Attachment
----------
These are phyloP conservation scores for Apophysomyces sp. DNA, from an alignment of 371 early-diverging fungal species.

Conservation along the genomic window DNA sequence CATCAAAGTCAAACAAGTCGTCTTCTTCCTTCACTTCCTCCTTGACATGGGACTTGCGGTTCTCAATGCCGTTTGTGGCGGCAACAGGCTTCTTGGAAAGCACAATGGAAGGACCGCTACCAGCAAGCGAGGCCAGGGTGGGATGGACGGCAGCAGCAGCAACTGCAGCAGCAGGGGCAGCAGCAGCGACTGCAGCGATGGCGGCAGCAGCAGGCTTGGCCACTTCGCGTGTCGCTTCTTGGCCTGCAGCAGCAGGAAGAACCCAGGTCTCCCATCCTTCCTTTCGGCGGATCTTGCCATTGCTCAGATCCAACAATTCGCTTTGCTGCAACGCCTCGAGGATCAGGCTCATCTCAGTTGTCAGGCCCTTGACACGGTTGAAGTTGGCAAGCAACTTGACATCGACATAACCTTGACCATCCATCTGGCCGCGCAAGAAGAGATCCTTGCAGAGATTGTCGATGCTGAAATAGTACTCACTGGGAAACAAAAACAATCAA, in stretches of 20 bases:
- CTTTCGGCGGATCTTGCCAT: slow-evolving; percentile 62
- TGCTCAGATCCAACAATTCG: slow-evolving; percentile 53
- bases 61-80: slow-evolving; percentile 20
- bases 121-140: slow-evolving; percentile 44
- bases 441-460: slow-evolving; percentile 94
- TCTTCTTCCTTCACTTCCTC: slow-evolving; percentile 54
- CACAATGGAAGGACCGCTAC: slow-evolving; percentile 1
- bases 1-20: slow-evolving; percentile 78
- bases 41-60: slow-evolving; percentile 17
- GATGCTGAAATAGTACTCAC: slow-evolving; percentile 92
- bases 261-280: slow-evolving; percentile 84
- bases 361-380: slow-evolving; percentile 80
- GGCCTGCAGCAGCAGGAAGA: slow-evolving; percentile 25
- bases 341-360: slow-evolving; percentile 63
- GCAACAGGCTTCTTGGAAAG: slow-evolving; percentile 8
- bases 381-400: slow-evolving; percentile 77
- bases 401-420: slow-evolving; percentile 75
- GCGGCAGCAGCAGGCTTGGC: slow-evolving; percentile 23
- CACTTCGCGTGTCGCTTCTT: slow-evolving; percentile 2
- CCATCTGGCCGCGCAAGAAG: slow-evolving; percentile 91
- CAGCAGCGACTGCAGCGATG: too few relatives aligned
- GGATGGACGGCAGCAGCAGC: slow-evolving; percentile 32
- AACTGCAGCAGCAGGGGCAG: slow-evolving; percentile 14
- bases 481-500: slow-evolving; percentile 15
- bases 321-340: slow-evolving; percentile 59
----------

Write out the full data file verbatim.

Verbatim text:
These are phyloP conservation scores for Apophysomyces sp. DNA, from an alignment of 371 early-diverging fungal species.

Conservation along the genomic window DNA sequence CATCAAAGTCAAACAAGTCGTCTTCTTCCTTCACTTCCTCCTTGACATGGGACTTGCGGTTCTCAATGCCGTTTGTGGCGGCAACAGGCTTCTTGGAAAGCACAATGGAAGGACCGCTACCAGCAAGCGAGGCCAGGGTGGGATGGACGGCAGCAGCAGCAACTGCAGCAGCAGGGGCAGCAGCAGCGACTGCAGCGATGGCGGCAGCAGCAGGCTTGGCCACTTCGCGTGTCGCTTCTTGGCCTGCAGCAGCAGGAAGAACCCAGGTCTCCCATCCTTCCTTTCGGCGGATCTTGCCATTGCTCAGATCCAACAATTCGCTTTGCTGCAACGCCTCGAGGATCAGGCTCATCTCAGTTGTCAGGCCCTTGACACGGTTGAAGTTGGCAAGCAACTTGACATCGACATAACCTTGACCATCCATCTGGCCGCGCAAGAAGAGATCCTTGCAGAGATTGTCGATGCTGAAATAGTACTCACTGGGAAACAAAAACAATCAA, in stretches of 20 bases:
- CTTTCGGCGGATCTTGCCAT: slow-evolving; percentile 62
- TGCTCAGATCCAACAATTCG: slow-evolving; percentile 53
- bases 61-80: slow-evolving; percentile 20
- bases 121-140: slow-evolving; percentile 44
- bases 441-460: slow-evolving; percentile 94
- TCTTCTTCCTTCACTTCCTC: slow-evolving; percentile 54
- CACAATGGAAGGACCGCTAC: slow-evolving; percentile 1
- bases 1-20: slow-evolving; percentile 78
- bases 41-60: slow-evolving; percentile 17
- GATGCTGAAATAGTACTCAC: slow-evolving; percentile 92
- bases 261-280: slow-evolving; percentile 84
- bases 361-380: slow-evolving; percentile 80
- GGCCTGCAGCAGCAGGAAGA: slow-evolving; percentile 25
- bases 341-360: slow-evolving; percentile 63
- GCAACAGGCTTCTTGGAAAG: slow-evolving; percentile 8
- bases 381-400: slow-evolving; percentile 77
- bases 401-420: slow-evolving; percentile 75
- GCGGCAGCAGCAGGCTTGGC: slow-evolving; percentile 23
- CACTTCGCGTGTCGCTTCTT: slow-evolving; percentile 2
- CCATCTGGCCGCGCAAGAAG: slow-evolving; percentile 91
- CAGCAGCGACTGCAGCGATG: too few relatives aligned
- GGATGGACGGCAGCAGCAGC: slow-evolving; percentile 32
- AACTGCAGCAGCAGGGGCAG: slow-evolving; percentile 14
- bases 481-500: slow-evolving; percentile 15
- bases 321-340: slow-evolving; percentile 59